NASA Ames blood drive for Stanford Blood Center cancelled because of government shutdown; urgent need for O-negative blood
October 2, 2013
Attention News Desk: Press Release (for immediate release)
Dayna Kerecman Myers (202) 669-2921
Deanna Bolio (650) 725-3804
STANFORD, Calif. — The Stanford Blood Center currently has an urgent need for O-negative blood, and the shutdown of the federal government is affecting the center’s ability to meet that demand.
A blood drive scheduled for Oct. 2 at the NASA Ames Research Center in Mountain View, Calif., was canceled because more than 1,000 Ames employees were furloughed Oct. 1 after Congress failed to agree on a spending bill. The drive was expected to collect 75 units of whole blood.
“It’s unfortunate that the government shutdown is impacting the local blood supply,” said blood center spokesperson Deanna Bolio. “NASA Ames employees have been tremendously supportive of the blood center over the last 27 years, having donated thousands of units to help patients in the community.”
The Ames Research Center hosts five blood drives each year with Stanford Blood Center. There were 379 units collected in 2012.
O-negative blood is the universal blood type and can be transfused safely to anyone. Donors of all types are encouraged to make an appointment at any of Stanford Blood Center’s three centers, located in Menlo Park, Mountain View and Palo Alto.
Donors should be in good health with no cold or flu symptoms. They must eat well prior to donation, drink fluids and present photo identification at the time of donation. The processtakes about an hour. For more information or to schedule an appointment online, please call (888) 723-7831 or visit http://bloodcenter.stanford.edu.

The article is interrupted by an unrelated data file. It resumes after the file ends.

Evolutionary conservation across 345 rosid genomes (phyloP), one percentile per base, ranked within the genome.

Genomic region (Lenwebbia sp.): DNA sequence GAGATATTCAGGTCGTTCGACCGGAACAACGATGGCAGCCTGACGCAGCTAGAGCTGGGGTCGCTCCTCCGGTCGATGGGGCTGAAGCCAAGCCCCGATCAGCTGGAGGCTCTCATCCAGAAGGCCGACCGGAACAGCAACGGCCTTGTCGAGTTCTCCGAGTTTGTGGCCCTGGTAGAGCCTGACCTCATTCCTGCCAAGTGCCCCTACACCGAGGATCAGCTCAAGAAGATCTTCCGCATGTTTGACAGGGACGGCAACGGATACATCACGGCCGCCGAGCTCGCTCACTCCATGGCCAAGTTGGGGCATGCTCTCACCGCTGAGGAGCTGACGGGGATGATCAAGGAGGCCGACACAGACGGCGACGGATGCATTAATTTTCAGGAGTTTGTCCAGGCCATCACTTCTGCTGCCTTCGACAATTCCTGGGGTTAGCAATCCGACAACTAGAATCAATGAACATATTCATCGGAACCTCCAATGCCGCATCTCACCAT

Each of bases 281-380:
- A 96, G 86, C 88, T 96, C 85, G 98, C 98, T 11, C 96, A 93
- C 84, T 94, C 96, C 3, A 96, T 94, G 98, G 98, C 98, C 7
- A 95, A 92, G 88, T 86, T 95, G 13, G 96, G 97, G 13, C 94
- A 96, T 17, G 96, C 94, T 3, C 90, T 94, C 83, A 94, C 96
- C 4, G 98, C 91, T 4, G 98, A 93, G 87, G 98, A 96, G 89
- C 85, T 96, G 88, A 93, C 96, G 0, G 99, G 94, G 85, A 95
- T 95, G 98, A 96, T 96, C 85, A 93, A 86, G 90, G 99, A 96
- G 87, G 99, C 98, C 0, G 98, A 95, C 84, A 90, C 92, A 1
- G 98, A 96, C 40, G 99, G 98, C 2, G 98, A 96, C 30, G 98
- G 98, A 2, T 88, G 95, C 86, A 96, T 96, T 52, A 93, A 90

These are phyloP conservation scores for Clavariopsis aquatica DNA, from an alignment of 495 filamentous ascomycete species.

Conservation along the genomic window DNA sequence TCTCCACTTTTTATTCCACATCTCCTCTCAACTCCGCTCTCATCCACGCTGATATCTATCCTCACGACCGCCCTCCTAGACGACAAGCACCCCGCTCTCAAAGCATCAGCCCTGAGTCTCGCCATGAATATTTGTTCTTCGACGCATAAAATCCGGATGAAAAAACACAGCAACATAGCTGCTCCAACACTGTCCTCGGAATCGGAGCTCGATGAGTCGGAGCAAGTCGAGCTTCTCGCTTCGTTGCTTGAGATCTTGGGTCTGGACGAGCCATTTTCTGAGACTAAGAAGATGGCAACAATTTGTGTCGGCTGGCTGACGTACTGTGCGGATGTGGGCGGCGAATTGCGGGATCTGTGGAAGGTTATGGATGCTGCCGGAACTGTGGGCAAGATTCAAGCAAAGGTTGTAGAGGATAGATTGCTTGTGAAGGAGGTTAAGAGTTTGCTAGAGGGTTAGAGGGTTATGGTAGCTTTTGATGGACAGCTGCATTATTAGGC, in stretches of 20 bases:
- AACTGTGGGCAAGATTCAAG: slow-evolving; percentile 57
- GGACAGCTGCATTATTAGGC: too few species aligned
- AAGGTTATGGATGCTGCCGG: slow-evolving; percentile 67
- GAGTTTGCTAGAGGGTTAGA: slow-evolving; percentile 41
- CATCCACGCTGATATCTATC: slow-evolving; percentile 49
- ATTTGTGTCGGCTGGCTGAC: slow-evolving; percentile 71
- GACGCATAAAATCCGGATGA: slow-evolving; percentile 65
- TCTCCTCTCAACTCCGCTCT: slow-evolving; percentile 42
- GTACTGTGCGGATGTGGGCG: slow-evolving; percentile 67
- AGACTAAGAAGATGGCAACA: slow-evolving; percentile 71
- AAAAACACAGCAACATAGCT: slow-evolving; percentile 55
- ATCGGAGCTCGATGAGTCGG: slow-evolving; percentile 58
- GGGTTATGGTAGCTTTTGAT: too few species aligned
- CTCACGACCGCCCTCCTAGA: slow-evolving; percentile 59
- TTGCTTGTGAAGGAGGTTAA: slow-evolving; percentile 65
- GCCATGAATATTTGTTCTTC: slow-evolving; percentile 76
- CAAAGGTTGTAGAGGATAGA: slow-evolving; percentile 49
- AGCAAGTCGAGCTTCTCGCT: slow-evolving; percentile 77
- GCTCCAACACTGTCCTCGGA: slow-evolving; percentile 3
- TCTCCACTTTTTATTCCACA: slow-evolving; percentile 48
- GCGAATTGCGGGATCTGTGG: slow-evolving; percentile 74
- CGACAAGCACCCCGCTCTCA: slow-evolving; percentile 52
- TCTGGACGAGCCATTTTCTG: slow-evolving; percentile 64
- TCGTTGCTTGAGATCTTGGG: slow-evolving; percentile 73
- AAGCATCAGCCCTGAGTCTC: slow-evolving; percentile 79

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The Stanford University School of Medicine consistently ranks among the nation’s top medical schools, integrating research, medical education, patient care and community service. For more news about the school, please visit http://mednews.stanford.edu. The medical school is part of Stanford Medicine, which includes Stanford Hospital & Clinics and Lucile Packard Children’s Hospital. For information about all three, please visit http://stanfordmedicine.org/about/news.html.
Stanford Blood Center was created at the Stanford University School of Medicine in 1978 to meet the complex transfusion needs of Stanford Hospital & Clinics and Lucile Packard Children's Hospital, as well as provide tailored blood products and clinical trial services for school researchers. Today the center provides blood products to seven local hospitals and is a recognized leader in the field of transfusion medicine. More information is available at http://bloodcenter.stanford.edu.